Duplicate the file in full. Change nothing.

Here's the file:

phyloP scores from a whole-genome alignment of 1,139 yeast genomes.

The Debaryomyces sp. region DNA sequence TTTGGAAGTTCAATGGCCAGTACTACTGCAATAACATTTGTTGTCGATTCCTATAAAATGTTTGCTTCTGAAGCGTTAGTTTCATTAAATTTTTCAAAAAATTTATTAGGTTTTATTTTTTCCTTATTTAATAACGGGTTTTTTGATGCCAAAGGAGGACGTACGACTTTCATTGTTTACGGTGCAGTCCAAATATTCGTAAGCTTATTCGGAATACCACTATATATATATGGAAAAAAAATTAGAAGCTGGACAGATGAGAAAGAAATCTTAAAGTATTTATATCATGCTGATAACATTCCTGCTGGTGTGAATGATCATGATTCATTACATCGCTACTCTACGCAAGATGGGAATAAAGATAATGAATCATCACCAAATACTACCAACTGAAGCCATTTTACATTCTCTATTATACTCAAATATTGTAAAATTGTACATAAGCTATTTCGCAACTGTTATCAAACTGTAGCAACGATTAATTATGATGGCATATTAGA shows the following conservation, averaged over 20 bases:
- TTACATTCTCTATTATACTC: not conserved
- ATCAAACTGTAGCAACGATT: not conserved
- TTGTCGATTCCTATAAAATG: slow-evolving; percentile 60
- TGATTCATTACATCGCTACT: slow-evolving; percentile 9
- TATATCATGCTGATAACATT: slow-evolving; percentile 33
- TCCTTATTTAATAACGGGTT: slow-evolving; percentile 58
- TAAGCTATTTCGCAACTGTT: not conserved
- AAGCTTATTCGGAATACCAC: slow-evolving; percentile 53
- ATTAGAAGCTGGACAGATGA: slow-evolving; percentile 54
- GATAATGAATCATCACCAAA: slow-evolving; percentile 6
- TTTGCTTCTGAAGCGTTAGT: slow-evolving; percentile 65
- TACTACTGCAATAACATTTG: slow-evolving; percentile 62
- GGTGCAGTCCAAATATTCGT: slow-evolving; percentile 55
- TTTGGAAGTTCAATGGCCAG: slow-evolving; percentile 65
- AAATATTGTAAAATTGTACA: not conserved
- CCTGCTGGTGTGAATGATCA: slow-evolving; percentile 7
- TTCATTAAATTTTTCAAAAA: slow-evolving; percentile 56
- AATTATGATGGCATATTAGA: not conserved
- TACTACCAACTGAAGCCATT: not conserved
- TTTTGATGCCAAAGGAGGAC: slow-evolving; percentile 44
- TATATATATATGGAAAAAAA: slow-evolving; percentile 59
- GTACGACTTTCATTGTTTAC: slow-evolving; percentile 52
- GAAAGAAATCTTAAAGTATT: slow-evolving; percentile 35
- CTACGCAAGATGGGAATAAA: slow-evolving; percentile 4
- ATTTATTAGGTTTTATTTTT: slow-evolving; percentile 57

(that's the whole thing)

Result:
phyloP scores from a whole-genome alignment of 1,139 yeast genomes.

The Debaryomyces sp. region DNA sequence TTTGGAAGTTCAATGGCCAGTACTACTGCAATAACATTTGTTGTCGATTCCTATAAAATGTTTGCTTCTGAAGCGTTAGTTTCATTAAATTTTTCAAAAAATTTATTAGGTTTTATTTTTTCCTTATTTAATAACGGGTTTTTTGATGCCAAAGGAGGACGTACGACTTTCATTGTTTACGGTGCAGTCCAAATATTCGTAAGCTTATTCGGAATACCACTATATATATATGGAAAAAAAATTAGAAGCTGGACAGATGAGAAAGAAATCTTAAAGTATTTATATCATGCTGATAACATTCCTGCTGGTGTGAATGATCATGATTCATTACATCGCTACTCTACGCAAGATGGGAATAAAGATAATGAATCATCACCAAATACTACCAACTGAAGCCATTTTACATTCTCTATTATACTCAAATATTGTAAAATTGTACATAAGCTATTTCGCAACTGTTATCAAACTGTAGCAACGATTAATTATGATGGCATATTAGA shows the following conservation, averaged over 20 bases:
- TTACATTCTCTATTATACTC: not conserved
- ATCAAACTGTAGCAACGATT: not conserved
- TTGTCGATTCCTATAAAATG: slow-evolving; percentile 60
- TGATTCATTACATCGCTACT: slow-evolving; percentile 9
- TATATCATGCTGATAACATT: slow-evolving; percentile 33
- TCCTTATTTAATAACGGGTT: slow-evolving; percentile 58
- TAAGCTATTTCGCAACTGTT: not conserved
- AAGCTTATTCGGAATACCAC: slow-evolving; percentile 53
- ATTAGAAGCTGGACAGATGA: slow-evolving; percentile 54
- GATAATGAATCATCACCAAA: slow-evolving; percentile 6
- TTTGCTTCTGAAGCGTTAGT: slow-evolving; percentile 65
- TACTACTGCAATAACATTTG: slow-evolving; percentile 62
- GGTGCAGTCCAAATATTCGT: slow-evolving; percentile 55
- TTTGGAAGTTCAATGGCCAG: slow-evolving; percentile 65
- AAATATTGTAAAATTGTACA: not conserved
- CCTGCTGGTGTGAATGATCA: slow-evolving; percentile 7
- TTCATTAAATTTTTCAAAAA: slow-evolving; percentile 56
- AATTATGATGGCATATTAGA: not conserved
- TACTACCAACTGAAGCCATT: not conserved
- TTTTGATGCCAAAGGAGGAC: slow-evolving; percentile 44
- TATATATATATGGAAAAAAA: slow-evolving; percentile 59
- GTACGACTTTCATTGTTTAC: slow-evolving; percentile 52
- GAAAGAAATCTTAAAGTATT: slow-evolving; percentile 35
- CTACGCAAGATGGGAATAAA: slow-evolving; percentile 4
- ATTTATTAGGTTTTATTTTT: slow-evolving; percentile 57